Earlier today, US agencies released a joint advisory pertaining to ransomware attacks on American schools. The advisory arrives on the heels of a recent ransomware attack that resulted in the unprecedented shutdown of computer systems belonging the second largest school district in the US.

Over Labor Day weekend, Los Angeles Unified School District, which serves more than 640,000 students, reported disrupted access to systems, including email servers, later qualifying the event as a ransomware attack.

The District contacted officials, and the White House brought together the Department of Education, the Federal Bureau of Investigation (FBI), and the Department of Homeland Security’s Cybersecurity and Infrastructure Security Agency (CISA) to offer rapid incident response support.

1,000 cyber attacks

High-profile ransomware attacks targeting US schools are becoming increasingly common. Last year, ransomware attacks disrupted learning across roughly 1,000 US institutions. Authorities anticipate that these types of attacks may increase with the commencement of the 2022/2023 school year.

Cyber attacks within the education sector can affect networks and data, result in exam delays, lead to canceled school days, and to the theft of students’ personal information, which hackers sometimes sell for profit. Stolen data can also be used in double-extortion attacks and for other nefarious purposes.

Although school districts with limited resources and cyber security capabilities are generally considered to be at the greatest risk of ransomware attacks, opportunistic hacker targeting can jeopardize the operations of school districts with strong cyber security programs, according to the joint advisory.

Network defense

Authorities advise network defenders to take measures that will limit the impact of ransomware attacks. These include prioritizing and remediating known vulnerabilities, training staff to recognize and report phishing attempts and enabling multi-factor authentication.

The Federal Bureau of Investigation and the Cybersecurity Infrastructure and Security Agency also recommend that education sector organizations establish and maintain strong liaison relationships with the FBI Field Office in their region and their regional CISA Cybersecurity Advisor. Such partnerships will assist analysts in identifying vulnerabilities and mitigating potential threat activities.

Further CISA recommendations

The Cybersecurity and Infrastructure Security Agency encourages education sector groups to take the following cyber incident preparedness measures:

  • Maintain offline data backups. These backups should be maintained and restored on a regular basis.
  • Ensure that backup data is encrypted and immutable.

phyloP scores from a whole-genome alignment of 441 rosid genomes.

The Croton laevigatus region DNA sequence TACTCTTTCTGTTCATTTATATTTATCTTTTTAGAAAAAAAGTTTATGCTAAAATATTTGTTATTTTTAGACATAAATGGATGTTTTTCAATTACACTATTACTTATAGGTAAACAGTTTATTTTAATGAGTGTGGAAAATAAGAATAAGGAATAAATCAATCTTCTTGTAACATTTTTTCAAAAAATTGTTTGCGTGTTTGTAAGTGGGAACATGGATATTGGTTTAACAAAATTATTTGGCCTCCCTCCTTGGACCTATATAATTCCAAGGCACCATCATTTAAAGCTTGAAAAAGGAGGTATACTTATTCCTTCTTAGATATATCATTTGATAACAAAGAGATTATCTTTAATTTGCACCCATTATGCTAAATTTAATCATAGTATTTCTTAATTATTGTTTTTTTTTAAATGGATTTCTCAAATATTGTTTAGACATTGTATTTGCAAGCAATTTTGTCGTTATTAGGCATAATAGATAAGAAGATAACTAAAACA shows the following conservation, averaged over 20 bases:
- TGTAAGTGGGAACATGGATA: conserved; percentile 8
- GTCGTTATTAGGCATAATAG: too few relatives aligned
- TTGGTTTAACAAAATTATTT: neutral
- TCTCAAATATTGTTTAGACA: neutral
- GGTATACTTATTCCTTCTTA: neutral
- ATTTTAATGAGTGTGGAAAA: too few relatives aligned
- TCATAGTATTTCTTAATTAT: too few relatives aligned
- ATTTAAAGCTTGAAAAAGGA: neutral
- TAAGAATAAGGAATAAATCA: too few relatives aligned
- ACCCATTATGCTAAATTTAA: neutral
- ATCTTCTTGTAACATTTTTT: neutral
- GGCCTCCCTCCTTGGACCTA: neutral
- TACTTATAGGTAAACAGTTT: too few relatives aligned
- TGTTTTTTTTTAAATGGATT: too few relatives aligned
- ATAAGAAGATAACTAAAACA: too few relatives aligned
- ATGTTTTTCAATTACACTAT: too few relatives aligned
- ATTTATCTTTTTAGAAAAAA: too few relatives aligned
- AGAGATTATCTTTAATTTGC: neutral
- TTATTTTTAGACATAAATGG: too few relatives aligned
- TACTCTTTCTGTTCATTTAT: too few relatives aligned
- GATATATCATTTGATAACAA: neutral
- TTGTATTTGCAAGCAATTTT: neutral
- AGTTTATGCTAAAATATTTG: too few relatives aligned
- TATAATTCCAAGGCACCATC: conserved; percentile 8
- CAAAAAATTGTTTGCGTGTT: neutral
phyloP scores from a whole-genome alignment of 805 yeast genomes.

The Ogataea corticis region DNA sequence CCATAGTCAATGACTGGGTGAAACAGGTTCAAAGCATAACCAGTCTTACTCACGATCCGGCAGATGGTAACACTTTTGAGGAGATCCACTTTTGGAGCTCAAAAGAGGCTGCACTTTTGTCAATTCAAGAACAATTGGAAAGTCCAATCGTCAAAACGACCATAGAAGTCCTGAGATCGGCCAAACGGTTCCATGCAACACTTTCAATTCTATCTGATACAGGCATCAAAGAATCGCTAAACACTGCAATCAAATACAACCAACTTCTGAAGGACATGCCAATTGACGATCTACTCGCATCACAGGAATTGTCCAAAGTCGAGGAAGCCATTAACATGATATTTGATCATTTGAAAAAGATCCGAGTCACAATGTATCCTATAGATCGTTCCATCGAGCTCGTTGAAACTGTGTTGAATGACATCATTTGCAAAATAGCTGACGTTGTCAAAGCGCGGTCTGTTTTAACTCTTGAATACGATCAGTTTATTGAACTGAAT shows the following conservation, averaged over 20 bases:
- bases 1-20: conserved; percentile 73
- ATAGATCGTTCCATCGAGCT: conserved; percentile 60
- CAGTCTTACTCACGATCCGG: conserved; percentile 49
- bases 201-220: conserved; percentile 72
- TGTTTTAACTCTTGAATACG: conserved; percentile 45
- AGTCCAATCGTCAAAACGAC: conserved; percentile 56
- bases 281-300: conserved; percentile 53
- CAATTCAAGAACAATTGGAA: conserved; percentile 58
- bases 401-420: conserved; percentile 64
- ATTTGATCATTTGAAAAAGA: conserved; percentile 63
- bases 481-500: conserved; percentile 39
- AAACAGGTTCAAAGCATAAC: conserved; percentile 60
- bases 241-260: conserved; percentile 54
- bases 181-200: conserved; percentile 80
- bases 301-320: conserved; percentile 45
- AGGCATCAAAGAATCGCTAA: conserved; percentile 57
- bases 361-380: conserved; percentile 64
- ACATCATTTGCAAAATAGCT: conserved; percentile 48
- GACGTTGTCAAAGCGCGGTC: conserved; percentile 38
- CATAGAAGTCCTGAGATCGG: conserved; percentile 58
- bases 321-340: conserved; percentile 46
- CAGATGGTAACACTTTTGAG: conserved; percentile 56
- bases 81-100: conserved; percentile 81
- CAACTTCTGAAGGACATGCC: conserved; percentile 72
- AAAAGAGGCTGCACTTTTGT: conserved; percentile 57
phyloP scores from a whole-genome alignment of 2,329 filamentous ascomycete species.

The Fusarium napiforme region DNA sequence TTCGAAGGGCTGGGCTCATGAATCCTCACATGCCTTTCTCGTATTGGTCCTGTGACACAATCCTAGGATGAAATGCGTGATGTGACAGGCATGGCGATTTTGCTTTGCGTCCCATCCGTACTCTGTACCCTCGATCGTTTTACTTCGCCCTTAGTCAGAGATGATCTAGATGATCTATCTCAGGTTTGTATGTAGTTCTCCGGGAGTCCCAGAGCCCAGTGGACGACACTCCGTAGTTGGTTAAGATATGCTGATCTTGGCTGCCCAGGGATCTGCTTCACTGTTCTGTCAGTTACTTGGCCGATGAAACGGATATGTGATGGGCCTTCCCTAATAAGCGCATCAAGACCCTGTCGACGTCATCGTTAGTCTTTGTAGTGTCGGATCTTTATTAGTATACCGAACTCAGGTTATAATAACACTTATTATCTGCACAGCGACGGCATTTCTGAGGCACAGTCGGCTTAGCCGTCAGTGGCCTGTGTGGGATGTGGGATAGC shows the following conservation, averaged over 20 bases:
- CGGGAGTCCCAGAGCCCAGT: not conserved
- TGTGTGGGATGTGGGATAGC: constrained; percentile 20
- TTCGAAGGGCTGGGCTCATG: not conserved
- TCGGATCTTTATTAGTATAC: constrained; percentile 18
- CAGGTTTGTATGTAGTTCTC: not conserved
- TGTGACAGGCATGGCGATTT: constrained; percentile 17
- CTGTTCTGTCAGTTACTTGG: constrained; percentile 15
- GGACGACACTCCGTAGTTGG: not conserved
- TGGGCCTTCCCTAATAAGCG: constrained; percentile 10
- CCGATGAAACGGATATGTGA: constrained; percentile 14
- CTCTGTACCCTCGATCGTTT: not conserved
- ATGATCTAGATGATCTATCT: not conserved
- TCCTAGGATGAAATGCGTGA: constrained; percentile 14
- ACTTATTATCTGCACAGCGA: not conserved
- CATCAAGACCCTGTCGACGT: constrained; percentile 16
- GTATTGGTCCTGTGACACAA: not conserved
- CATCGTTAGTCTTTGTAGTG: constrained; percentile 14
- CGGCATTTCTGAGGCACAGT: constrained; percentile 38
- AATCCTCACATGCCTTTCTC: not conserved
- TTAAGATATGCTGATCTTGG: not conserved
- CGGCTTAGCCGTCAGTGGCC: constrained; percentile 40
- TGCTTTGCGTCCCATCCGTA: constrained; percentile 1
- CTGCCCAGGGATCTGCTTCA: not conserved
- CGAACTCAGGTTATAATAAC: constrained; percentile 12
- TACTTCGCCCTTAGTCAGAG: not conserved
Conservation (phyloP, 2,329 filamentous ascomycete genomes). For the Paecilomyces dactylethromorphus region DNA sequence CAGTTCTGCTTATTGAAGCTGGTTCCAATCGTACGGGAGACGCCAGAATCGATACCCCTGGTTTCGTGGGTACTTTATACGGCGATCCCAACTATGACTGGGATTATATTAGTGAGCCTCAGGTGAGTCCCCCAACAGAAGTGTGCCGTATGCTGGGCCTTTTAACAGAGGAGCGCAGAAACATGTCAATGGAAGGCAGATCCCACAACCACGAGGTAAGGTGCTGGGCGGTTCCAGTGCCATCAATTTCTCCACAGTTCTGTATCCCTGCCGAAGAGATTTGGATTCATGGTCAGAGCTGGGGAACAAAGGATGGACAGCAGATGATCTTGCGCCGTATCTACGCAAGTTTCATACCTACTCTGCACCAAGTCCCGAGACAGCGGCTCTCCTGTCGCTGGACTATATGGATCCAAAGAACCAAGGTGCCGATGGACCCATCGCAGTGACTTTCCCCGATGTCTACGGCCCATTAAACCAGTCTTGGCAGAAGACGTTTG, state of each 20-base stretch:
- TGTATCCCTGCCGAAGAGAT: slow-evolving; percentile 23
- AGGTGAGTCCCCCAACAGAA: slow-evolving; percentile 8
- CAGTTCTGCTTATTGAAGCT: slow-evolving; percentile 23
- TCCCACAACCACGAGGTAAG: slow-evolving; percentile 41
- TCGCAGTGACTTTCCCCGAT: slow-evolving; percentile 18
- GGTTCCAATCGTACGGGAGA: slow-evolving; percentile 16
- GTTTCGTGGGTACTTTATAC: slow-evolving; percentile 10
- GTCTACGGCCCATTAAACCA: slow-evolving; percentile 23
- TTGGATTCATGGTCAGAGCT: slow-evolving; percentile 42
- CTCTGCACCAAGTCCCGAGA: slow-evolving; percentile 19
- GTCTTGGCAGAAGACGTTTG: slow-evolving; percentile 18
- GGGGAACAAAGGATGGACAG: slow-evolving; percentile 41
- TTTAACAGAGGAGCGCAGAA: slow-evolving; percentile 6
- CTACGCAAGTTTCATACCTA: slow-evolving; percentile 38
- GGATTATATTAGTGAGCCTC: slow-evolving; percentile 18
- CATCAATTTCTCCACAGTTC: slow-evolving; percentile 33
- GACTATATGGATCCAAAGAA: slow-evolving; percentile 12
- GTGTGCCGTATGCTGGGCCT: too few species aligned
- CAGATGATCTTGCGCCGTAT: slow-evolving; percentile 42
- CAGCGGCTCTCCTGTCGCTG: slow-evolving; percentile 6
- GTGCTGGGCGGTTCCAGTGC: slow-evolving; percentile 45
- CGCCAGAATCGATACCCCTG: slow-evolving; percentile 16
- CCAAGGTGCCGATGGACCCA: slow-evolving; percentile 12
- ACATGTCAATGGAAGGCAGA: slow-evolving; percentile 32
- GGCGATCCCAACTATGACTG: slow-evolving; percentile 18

• Examine existing data backups to ensure that they are not already infected.
  • Review the security posture of third-party institutions and organizations whose security weaknesses could potentially compromise your systems.
  • Implement listing policies for applications and remote access, only enabling systems to execute known and approved programs.
  • Document and monitor external remote connections and solutions applied.
  • Implement a recovery plan that will assist with any potential data loss induced by a cyber attack.

Education sector groups should follow these identity and access management measures:

  • All accounts should comply with National Institute of Standards and Technology standards in relation to password policies.
    • Passwords should consist of at least 8 characters and no more than 64 characters.
    • Passwords should be stored in hashed format using industry-recognized password managers.
    • Implement failed login attempt account lockouts.
    • Refrain from requiring password changes more often than once per year unless a password is known to have been compromised or suspected of such.
    • Require administrator credentials for software installation purposes.
  • Apply phishing-resistant multi-factor authentication for all services.
  • Explore domain controllers, servers, workstations and active directories for new and unrecognized accounts.
  • Create regular user account audits and ensure that access controls are configured in accordance with the principles of least privilege.
  • Implement time-based access for accounts logged at the admin level or above.

For the comprehensive list of CISA’s recommendations, please see the recent advisory page.

Closing thoughts

For education sector groups, lack of funding and resources can make cyber security a challenge. But the increase in volume and complexity of attacks indicates that cyber security technology investments are well-worth the costs.

If your education sector organization is looking for robust ransomware protection, Check Point’s Anti-Ransomware technology uses a purpose-built engine that defends against the most sophisticated, evasive zero-day variants of ransomware and safely recovers encrypted data, ensuring business continuity and productivity. Learn more here.  

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